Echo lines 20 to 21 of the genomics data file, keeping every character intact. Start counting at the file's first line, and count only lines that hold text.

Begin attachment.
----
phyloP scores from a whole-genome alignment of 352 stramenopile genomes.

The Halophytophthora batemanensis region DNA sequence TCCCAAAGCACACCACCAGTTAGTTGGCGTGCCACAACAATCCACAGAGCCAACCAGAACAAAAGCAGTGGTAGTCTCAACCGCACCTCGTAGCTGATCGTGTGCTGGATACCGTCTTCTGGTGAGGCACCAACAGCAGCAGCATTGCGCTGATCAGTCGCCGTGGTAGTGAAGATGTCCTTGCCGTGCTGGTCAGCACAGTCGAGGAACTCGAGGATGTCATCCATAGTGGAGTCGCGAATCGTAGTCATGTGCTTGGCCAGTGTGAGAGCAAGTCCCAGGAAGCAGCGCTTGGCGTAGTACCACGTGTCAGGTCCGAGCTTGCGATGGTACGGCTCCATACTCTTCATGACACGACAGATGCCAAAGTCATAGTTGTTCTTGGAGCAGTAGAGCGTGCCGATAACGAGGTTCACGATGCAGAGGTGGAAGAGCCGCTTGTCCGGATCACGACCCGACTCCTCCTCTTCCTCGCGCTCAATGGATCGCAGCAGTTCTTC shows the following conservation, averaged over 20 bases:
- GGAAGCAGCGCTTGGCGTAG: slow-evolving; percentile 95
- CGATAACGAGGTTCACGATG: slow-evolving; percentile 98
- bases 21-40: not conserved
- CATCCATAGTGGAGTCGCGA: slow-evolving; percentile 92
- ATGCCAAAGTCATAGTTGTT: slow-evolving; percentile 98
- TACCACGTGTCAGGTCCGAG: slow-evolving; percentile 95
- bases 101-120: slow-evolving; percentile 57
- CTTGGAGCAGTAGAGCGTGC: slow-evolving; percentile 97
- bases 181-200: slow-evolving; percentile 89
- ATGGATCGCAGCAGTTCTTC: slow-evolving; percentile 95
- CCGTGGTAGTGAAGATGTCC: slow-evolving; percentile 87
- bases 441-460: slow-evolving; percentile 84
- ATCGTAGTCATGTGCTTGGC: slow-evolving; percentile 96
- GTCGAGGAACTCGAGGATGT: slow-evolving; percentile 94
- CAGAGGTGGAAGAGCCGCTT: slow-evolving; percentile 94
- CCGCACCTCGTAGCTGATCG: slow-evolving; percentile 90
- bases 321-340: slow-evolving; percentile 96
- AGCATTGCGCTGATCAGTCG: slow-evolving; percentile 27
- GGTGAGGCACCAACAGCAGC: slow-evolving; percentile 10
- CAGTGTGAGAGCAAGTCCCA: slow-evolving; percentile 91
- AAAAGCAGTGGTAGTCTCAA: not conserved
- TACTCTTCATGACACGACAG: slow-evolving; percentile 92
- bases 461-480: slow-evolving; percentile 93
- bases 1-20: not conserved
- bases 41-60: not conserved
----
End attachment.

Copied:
- AGCATTGCGCTGATCAGTCG: slow-evolving; percentile 27
- GGTGAGGCACCAACAGCAGC: slow-evolving; percentile 10